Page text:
USA Today reports on the University of Arizona’s decision to fire marijuana researcher Dr. Sue Sisley, noting that Sisley believes her termination is the result of her political activism. The article highlights Sisley’s long path toward initiating MAPS’ planned research into the medical benefits of marijuana as a treatment for symptoms of PTSD in veterans, shares perspective from a University of Arizona representative regarding the political nature of Sisley’s termination, and explains the next steps necessary in order for Sisley’s FDA-approved marijuana research to be initiated. "We were on the cusp of finally implementing this study and helping veterans answer the question of what role marijuana can play in treating PTSD," explains Sisley.
Originally appearing here
As legal marijuana expands in the USA, with recreational sales starting Tuesday in Washington state, a first-of-its-kind pot study approved by the federal government is hitting a snag.
A researcher who received federal approval to study medical marijuana's effects on veterans with post-traumatic stress syndrome was terminated from her university position, further delaying the long-awaited research.
Dr. Suzanne Sisley's termination, effective Sept. 26, means her research could be postponed by at least 1-1/2 years until she is appointed at another university and passes another university's review process, Sisley said in an interview with USA TODAY Network.
It has already taken her four years to get the federal government to approve her study, she said.
"We were on the cusp of finally implementing this study and helping veterans answer the question of what role marijuana can play in treating PTSD," Sisley said.
Sisley said she thinks her dismissal from the University of Arizona was "political retaliation" — a result of her pot-related work, Sisley said.
Specifically, Sisley said she had informal meetings with elected officials about the medical importance of marijuana research and the need to pass a state bill that would make some public funds available for marijuana research.
The University of Arizona declined to provide further information for Sisley's dismissal, saying it does not comment on personnel issues, according to George Humphrey, university spokesman, in an e-mail to USA TODAY Network.
Humphrey said "several individuals" received non-renewal notices, not just Sisley.
"However, you should know that UA has not received political pressure to terminate any employee," Humphrey said in the e-mail.
He added that U of A "championed" other bill that passed the state legislature last year allowing medical marijuana research to be conducted at public universities.
Sisley had three part-time roles at the University of Arizona: assistant director at the Arizona Telemedicine Program, a special projects coordinator at the medical school and a non-tenured clinical assistant professor in the Department of Psychiatry, the position that allowed her to do the marijuana research.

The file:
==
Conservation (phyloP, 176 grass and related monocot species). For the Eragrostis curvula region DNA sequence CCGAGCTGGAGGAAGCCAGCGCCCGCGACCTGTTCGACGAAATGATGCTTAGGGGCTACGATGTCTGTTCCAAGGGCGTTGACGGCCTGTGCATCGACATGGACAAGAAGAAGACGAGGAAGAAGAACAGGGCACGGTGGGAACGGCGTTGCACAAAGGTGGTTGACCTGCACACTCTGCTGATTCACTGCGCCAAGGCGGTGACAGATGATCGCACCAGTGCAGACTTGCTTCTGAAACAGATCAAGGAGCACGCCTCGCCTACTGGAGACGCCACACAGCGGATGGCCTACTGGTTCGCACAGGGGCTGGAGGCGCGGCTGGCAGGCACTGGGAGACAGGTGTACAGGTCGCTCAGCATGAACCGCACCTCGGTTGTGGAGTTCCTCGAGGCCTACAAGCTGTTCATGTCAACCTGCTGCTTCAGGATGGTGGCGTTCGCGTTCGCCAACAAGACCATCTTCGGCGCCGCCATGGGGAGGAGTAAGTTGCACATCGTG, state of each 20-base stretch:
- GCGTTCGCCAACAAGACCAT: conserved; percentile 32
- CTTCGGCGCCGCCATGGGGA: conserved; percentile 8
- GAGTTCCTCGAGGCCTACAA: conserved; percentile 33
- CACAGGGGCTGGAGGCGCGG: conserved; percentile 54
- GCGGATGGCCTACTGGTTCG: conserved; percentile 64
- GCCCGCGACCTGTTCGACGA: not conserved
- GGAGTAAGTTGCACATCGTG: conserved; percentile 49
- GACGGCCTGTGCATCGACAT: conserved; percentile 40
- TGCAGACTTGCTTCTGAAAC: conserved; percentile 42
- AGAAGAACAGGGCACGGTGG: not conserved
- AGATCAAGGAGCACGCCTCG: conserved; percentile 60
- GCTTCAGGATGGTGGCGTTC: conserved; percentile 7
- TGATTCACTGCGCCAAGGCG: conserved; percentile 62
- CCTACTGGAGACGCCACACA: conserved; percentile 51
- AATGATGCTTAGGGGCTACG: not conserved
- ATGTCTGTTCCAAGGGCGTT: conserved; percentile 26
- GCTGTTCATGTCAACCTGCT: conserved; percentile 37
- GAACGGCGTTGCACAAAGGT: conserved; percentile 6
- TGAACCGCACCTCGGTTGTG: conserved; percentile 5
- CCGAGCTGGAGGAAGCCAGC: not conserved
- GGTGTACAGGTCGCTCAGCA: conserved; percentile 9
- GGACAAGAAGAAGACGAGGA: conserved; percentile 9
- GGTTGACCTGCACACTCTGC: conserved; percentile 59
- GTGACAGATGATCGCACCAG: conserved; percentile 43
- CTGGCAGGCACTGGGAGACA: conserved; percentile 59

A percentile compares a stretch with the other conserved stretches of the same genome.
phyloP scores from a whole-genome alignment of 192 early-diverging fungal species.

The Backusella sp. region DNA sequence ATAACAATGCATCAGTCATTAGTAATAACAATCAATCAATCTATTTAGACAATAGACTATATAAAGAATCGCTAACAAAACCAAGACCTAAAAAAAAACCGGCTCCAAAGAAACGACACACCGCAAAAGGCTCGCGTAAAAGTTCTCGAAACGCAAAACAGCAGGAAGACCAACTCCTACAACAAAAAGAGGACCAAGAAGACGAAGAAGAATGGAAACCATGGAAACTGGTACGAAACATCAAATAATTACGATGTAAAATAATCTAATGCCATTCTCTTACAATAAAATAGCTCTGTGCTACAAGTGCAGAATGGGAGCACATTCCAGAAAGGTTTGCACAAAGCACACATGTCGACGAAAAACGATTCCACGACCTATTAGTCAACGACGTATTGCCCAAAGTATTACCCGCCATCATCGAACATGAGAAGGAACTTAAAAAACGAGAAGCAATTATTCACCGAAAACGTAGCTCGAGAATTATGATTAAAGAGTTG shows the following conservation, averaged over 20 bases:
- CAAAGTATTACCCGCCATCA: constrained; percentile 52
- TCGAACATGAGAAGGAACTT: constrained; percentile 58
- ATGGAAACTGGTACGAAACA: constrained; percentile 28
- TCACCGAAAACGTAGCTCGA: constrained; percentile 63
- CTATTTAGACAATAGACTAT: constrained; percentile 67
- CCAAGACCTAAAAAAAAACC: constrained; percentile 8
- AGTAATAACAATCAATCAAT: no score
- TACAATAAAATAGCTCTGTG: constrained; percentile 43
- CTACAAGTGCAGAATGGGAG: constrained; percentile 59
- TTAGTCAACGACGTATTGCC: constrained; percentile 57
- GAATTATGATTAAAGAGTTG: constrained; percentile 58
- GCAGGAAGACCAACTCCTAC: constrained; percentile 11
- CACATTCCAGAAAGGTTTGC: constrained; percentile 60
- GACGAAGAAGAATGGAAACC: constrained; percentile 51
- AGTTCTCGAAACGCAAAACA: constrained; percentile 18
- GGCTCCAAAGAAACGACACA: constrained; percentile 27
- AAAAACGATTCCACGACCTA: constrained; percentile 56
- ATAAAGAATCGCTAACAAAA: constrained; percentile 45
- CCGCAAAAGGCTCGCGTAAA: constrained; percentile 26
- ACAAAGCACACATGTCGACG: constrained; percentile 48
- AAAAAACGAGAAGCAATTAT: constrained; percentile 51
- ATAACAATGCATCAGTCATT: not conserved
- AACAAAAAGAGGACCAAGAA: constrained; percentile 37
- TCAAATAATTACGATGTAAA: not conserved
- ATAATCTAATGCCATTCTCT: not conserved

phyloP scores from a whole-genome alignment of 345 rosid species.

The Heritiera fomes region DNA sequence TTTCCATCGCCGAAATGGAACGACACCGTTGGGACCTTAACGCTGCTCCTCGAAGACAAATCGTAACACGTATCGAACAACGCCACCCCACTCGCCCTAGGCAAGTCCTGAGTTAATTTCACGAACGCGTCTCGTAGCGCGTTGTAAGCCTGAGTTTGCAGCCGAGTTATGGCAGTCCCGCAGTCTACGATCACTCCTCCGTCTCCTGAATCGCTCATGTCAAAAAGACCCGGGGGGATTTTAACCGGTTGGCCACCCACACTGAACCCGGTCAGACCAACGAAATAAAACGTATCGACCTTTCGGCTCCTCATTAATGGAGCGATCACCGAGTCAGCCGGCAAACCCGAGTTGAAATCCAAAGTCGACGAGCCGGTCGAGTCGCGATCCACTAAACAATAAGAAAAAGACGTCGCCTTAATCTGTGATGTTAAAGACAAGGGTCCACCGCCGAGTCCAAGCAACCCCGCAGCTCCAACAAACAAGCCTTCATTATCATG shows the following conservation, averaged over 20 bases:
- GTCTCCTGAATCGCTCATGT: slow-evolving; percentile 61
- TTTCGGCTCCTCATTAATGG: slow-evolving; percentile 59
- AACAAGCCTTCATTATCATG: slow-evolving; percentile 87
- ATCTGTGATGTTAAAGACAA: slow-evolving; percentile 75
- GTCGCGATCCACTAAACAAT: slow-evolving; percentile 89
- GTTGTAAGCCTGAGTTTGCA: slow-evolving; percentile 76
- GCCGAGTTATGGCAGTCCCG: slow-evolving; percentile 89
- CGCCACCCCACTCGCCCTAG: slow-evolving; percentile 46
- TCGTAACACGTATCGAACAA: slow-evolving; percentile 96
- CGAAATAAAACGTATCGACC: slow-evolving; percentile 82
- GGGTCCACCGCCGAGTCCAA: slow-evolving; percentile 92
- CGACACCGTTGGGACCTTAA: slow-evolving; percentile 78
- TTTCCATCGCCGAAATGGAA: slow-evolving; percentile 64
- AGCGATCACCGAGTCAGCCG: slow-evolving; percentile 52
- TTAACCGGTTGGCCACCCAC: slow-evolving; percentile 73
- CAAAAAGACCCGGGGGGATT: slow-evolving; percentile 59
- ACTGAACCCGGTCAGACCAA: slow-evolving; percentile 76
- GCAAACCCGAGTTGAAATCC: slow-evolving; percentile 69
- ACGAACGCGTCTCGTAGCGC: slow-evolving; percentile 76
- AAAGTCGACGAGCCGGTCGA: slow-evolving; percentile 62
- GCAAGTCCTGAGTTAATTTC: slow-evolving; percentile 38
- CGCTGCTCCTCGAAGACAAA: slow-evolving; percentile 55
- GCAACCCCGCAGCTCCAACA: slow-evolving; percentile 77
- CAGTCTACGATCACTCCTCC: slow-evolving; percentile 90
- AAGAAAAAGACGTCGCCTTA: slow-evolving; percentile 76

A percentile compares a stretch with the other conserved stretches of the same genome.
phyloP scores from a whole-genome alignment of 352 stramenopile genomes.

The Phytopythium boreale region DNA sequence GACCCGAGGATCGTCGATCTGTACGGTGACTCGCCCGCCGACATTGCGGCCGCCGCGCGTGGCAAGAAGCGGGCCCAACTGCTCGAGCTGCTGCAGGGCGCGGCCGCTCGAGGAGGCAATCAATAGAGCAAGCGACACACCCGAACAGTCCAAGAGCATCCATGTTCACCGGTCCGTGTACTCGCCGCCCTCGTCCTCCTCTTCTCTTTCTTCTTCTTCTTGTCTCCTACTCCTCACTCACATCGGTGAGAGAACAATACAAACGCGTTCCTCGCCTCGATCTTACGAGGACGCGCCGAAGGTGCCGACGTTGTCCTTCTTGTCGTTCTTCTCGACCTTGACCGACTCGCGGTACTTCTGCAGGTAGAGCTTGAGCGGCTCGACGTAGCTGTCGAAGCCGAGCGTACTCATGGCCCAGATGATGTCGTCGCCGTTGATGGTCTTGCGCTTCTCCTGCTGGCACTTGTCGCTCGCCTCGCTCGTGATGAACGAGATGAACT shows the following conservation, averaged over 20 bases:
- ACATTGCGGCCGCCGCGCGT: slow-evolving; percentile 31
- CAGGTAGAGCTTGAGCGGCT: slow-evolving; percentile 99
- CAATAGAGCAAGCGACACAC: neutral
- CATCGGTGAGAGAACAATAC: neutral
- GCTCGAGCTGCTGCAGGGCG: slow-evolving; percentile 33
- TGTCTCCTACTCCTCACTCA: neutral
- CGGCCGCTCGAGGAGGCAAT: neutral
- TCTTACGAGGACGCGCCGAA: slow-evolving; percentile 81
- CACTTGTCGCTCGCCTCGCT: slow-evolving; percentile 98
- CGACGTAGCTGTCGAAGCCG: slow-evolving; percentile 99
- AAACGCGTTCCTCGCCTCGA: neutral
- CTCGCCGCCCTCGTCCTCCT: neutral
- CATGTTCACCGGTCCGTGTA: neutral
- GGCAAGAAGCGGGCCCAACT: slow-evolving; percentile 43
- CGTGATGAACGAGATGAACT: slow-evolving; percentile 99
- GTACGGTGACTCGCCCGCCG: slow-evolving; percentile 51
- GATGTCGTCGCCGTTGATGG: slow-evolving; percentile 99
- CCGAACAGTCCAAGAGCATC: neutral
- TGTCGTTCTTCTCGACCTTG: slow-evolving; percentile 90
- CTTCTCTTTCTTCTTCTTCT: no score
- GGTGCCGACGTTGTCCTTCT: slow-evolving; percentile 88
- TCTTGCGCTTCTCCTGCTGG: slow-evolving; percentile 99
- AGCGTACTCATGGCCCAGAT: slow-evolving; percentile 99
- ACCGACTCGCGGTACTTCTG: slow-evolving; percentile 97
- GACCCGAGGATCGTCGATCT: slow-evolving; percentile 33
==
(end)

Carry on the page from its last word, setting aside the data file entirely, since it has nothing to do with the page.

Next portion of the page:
In notices sent to Sisley on June 27, the university said Sisley's three contracts would not be renewed. The decision was "final" and not subject to further review, according to the notices.
Medical marijuana has been legal in Arizona since 2010. This year, a bill was introduced that would allow the state to use fees collected from the medical marijuana industry to go toward pot research.
This bill, which Sisley supported, cleared the House but was never brought up in a Senate committee.
Sisley said she received a phone call in April from the university's vice president questioning what she said the university described as "political activity."
Under university policy, employees are allowed to participate in political activity outside the classroom but cannot allow that activity to affect their objectivity on the job. They also cannot use the university name or affiliation in supporting or opposing a political issue.
In an April e-mail to university administrators, Sisley said she never used university resources to participate in this activism and conducted her advocacy work outside of work hours.
First study of its kind
In 2011, Sisley received approval from the Food and Drug Administration to be the principal investigator of a triple-blind, randomized trial of 70 veterans with PTSD.
The study cleared a major hurdle in March when the U.S. Department of Health & Human Services' Public Health Service also approved the study.
Study participants will receive marijuana grown by the federal government with five varying amounts of the active ingredient, THC — anywhere from the placebo of no THC to 12% THC. The study will also examine the differences between smoking the drug versus vaporizing it.
In May, the University of Arizona signed a contract with Sisley and the Multidisciplinary Association for Psychedelic Studies, a non-profit research and educational organization sponsoring the $1 million research, that would allow Sisley to do her work at U of A, The Arizona Republic reports.
However, in order for Sisley to begin, she still needed approval from a third federal agency, the Drug Enforcement Administration. The DEA approval hinged on the university providing her a research space, she said.
To date, the evidence that medical marijuana could help with PTSD symptoms has been on a case-by-case basis.
"I can tell you it's good for me until I'm blue in the face, but nobody's ever going to know that until the research is done," said Ricardo Pereyda, a combat veteran with PTSD. "It's all anecdotal and rhetorical as far as anybody in a policy-making position is concerned."
Sisley said her hope is that she will be reinstated to her former positions at the university. If that doesn't happen, she said she worries that her marijuana research has made her so "politically radioactive that no university wants to touch me."